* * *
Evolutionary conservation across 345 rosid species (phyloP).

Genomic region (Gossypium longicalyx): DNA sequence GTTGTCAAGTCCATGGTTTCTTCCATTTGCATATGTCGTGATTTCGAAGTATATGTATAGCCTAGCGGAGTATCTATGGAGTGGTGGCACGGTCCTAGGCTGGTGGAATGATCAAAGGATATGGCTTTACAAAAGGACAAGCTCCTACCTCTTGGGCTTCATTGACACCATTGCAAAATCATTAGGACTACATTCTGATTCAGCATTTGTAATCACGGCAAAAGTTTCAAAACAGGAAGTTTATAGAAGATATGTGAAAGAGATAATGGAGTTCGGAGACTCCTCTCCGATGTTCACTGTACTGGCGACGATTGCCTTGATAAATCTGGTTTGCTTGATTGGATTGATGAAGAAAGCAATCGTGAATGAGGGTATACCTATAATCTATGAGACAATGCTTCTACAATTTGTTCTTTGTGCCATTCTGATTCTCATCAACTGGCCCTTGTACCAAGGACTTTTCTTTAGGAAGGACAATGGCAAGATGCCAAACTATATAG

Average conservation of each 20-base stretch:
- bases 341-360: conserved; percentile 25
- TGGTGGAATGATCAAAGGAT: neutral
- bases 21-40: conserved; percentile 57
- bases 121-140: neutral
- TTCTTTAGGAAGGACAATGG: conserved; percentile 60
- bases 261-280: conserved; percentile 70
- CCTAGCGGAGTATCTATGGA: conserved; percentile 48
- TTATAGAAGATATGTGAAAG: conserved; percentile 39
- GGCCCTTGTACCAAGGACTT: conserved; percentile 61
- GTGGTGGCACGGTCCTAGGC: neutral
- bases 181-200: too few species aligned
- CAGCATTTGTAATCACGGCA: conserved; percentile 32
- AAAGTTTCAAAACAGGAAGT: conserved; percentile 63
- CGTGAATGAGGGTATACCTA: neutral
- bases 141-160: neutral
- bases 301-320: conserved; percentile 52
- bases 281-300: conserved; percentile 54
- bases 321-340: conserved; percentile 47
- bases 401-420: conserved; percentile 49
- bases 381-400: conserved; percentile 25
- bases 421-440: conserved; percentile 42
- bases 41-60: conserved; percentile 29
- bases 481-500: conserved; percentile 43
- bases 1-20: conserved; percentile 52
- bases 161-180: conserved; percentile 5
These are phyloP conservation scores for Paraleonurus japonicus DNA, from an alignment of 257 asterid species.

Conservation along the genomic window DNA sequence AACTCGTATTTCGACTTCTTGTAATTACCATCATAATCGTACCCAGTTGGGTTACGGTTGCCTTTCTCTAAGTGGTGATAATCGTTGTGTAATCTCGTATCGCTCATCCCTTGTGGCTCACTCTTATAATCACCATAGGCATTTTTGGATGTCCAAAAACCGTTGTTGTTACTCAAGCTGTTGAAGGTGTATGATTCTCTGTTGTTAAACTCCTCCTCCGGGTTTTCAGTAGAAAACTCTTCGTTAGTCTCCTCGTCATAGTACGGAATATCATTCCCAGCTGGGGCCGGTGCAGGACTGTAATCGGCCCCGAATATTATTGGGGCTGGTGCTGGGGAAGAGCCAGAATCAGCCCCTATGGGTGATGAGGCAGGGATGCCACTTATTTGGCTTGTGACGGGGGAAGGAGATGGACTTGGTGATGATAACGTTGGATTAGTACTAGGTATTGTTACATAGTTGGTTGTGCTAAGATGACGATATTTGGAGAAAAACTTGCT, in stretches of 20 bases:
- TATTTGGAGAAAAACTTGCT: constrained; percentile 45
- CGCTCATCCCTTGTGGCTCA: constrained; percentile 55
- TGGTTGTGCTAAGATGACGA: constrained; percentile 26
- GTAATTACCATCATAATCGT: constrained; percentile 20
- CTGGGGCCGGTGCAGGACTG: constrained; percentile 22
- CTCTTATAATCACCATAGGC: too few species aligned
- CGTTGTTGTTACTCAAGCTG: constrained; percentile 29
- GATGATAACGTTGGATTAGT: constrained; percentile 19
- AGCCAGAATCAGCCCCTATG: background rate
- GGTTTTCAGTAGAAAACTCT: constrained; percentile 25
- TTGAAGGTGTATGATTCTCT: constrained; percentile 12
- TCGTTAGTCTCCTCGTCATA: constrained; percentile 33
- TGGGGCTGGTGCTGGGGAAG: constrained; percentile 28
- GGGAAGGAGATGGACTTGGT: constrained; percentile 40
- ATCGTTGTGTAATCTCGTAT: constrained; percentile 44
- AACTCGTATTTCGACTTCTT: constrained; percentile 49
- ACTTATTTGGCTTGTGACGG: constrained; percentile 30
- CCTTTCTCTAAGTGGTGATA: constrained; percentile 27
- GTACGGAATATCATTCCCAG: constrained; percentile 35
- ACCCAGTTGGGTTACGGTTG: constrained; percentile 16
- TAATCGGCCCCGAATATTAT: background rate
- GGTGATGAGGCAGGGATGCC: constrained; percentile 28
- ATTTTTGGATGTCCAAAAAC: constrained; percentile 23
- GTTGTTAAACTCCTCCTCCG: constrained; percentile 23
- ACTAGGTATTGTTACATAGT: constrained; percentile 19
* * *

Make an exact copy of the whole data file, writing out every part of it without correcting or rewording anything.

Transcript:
Evolutionary conservation across 345 rosid species (phyloP).

Genomic region (Gossypium longicalyx): DNA sequence GTTGTCAAGTCCATGGTTTCTTCCATTTGCATATGTCGTGATTTCGAAGTATATGTATAGCCTAGCGGAGTATCTATGGAGTGGTGGCACGGTCCTAGGCTGGTGGAATGATCAAAGGATATGGCTTTACAAAAGGACAAGCTCCTACCTCTTGGGCTTCATTGACACCATTGCAAAATCATTAGGACTACATTCTGATTCAGCATTTGTAATCACGGCAAAAGTTTCAAAACAGGAAGTTTATAGAAGATATGTGAAAGAGATAATGGAGTTCGGAGACTCCTCTCCGATGTTCACTGTACTGGCGACGATTGCCTTGATAAATCTGGTTTGCTTGATTGGATTGATGAAGAAAGCAATCGTGAATGAGGGTATACCTATAATCTATGAGACAATGCTTCTACAATTTGTTCTTTGTGCCATTCTGATTCTCATCAACTGGCCCTTGTACCAAGGACTTTTCTTTAGGAAGGACAATGGCAAGATGCCAAACTATATAG

Average conservation of each 20-base stretch:
- bases 341-360: conserved; percentile 25
- TGGTGGAATGATCAAAGGAT: neutral
- bases 21-40: conserved; percentile 57
- bases 121-140: neutral
- TTCTTTAGGAAGGACAATGG: conserved; percentile 60
- bases 261-280: conserved; percentile 70
- CCTAGCGGAGTATCTATGGA: conserved; percentile 48
- TTATAGAAGATATGTGAAAG: conserved; percentile 39
- GGCCCTTGTACCAAGGACTT: conserved; percentile 61
- GTGGTGGCACGGTCCTAGGC: neutral
- bases 181-200: too few species aligned
- CAGCATTTGTAATCACGGCA: conserved; percentile 32
- AAAGTTTCAAAACAGGAAGT: conserved; percentile 63
- CGTGAATGAGGGTATACCTA: neutral
- bases 141-160: neutral
- bases 301-320: conserved; percentile 52
- bases 281-300: conserved; percentile 54
- bases 321-340: conserved; percentile 47
- bases 401-420: conserved; percentile 49
- bases 381-400: conserved; percentile 25
- bases 421-440: conserved; percentile 42
- bases 41-60: conserved; percentile 29
- bases 481-500: conserved; percentile 43
- bases 1-20: conserved; percentile 52
- bases 161-180: conserved; percentile 5
These are phyloP conservation scores for Paraleonurus japonicus DNA, from an alignment of 257 asterid species.

Conservation along the genomic window DNA sequence AACTCGTATTTCGACTTCTTGTAATTACCATCATAATCGTACCCAGTTGGGTTACGGTTGCCTTTCTCTAAGTGGTGATAATCGTTGTGTAATCTCGTATCGCTCATCCCTTGTGGCTCACTCTTATAATCACCATAGGCATTTTTGGATGTCCAAAAACCGTTGTTGTTACTCAAGCTGTTGAAGGTGTATGATTCTCTGTTGTTAAACTCCTCCTCCGGGTTTTCAGTAGAAAACTCTTCGTTAGTCTCCTCGTCATAGTACGGAATATCATTCCCAGCTGGGGCCGGTGCAGGACTGTAATCGGCCCCGAATATTATTGGGGCTGGTGCTGGGGAAGAGCCAGAATCAGCCCCTATGGGTGATGAGGCAGGGATGCCACTTATTTGGCTTGTGACGGGGGAAGGAGATGGACTTGGTGATGATAACGTTGGATTAGTACTAGGTATTGTTACATAGTTGGTTGTGCTAAGATGACGATATTTGGAGAAAAACTTGCT, in stretches of 20 bases:
- TATTTGGAGAAAAACTTGCT: constrained; percentile 45
- CGCTCATCCCTTGTGGCTCA: constrained; percentile 55
- TGGTTGTGCTAAGATGACGA: constrained; percentile 26
- GTAATTACCATCATAATCGT: constrained; percentile 20
- CTGGGGCCGGTGCAGGACTG: constrained; percentile 22
- CTCTTATAATCACCATAGGC: too few species aligned
- CGTTGTTGTTACTCAAGCTG: constrained; percentile 29
- GATGATAACGTTGGATTAGT: constrained; percentile 19
- AGCCAGAATCAGCCCCTATG: background rate
- GGTTTTCAGTAGAAAACTCT: constrained; percentile 25
- TTGAAGGTGTATGATTCTCT: constrained; percentile 12
- TCGTTAGTCTCCTCGTCATA: constrained; percentile 33
- TGGGGCTGGTGCTGGGGAAG: constrained; percentile 28
- GGGAAGGAGATGGACTTGGT: constrained; percentile 40
- ATCGTTGTGTAATCTCGTAT: constrained; percentile 44
- AACTCGTATTTCGACTTCTT: constrained; percentile 49
- ACTTATTTGGCTTGTGACGG: constrained; percentile 30
- CCTTTCTCTAAGTGGTGATA: constrained; percentile 27
- GTACGGAATATCATTCCCAG: constrained; percentile 35
- ACCCAGTTGGGTTACGGTTG: constrained; percentile 16
- TAATCGGCCCCGAATATTAT: background rate
- GGTGATGAGGCAGGGATGCC: constrained; percentile 28
- ATTTTTGGATGTCCAAAAAC: constrained; percentile 23
- GTTGTTAAACTCCTCCTCCG: constrained; percentile 23
- ACTAGGTATTGTTACATAGT: constrained; percentile 19